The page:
"They need to increase revenues if they're not strong, and if operational expenses can't be reduced," said Ferraro. "So they would either have to increase the rates or increase the waste."
He said a government entity can't increase rates as easily as a private company. Governments also have to be more transparent with their operations than a private company.
"What is comes down to is, 'Can a private entity operate more efficiently than a public entity?'" he said.
Department of Public Works Commissioner Jack Cunningham said that the permit issued by the DEC only allows for the landfill to take 170,000 tons per year, and that permit would remain the same. He said the main reason for the RFP is to look for ways to operate the landfill more efficiently.
"We're trying to get partners that have technologies that we can't invest in," he said.
Cunningham also referred to the gate rate as a commodity similar to gold and oil and as something that is driving the marketplace. A private solid waste facility can change its gate rate without having to go through a Town Board vote, allowing it to respond more efficiently to the market rate. If it were to make the rates too high, then there wouldn't be any waste coming in anyway, Cunningham said.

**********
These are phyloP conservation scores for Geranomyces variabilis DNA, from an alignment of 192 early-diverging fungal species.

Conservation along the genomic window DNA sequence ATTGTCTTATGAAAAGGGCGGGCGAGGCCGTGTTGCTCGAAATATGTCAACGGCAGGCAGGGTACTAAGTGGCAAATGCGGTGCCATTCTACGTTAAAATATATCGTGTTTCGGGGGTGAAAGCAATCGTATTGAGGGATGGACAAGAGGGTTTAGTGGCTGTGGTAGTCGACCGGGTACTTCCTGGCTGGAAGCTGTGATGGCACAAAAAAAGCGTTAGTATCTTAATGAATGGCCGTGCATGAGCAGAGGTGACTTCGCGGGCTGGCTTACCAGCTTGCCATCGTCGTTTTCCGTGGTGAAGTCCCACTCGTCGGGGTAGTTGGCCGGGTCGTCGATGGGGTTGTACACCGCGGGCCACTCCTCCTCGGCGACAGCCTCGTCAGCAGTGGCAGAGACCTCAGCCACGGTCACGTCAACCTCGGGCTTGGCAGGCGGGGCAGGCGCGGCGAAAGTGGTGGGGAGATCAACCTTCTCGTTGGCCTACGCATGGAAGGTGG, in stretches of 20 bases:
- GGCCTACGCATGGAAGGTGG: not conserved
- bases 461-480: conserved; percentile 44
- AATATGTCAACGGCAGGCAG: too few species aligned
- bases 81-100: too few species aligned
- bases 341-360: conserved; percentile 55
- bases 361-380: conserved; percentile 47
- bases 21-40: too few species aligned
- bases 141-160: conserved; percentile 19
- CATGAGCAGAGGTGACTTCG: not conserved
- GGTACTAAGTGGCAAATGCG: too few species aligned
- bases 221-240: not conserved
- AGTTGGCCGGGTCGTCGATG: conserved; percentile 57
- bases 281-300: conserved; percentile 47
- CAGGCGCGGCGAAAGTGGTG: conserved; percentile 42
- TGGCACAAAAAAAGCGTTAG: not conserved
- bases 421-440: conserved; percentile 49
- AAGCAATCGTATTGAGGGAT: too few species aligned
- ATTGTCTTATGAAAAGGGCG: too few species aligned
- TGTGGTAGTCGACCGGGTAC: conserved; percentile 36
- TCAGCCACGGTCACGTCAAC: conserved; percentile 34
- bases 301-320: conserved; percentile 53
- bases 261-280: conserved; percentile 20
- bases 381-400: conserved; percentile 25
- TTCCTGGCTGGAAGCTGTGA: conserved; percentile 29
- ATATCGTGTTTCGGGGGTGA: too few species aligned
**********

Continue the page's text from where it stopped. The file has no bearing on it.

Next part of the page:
"If you up the rates too high, you won't have any waste at all," said Cunningham. "These guys know that. It's not a realistic approach in a market like the landfill market."
Ferraro questioned whether the employees at the landfill would still be considered public employees if a private partnership were to occur. With private employees it is easier to reduce employment benefits, making running the landfill more cost-effective.
"As turnover occurs, will they be replaced by the private sector or will they be public sector," he said. "These are all, I think, legitimate issues in terms of reducing those costs."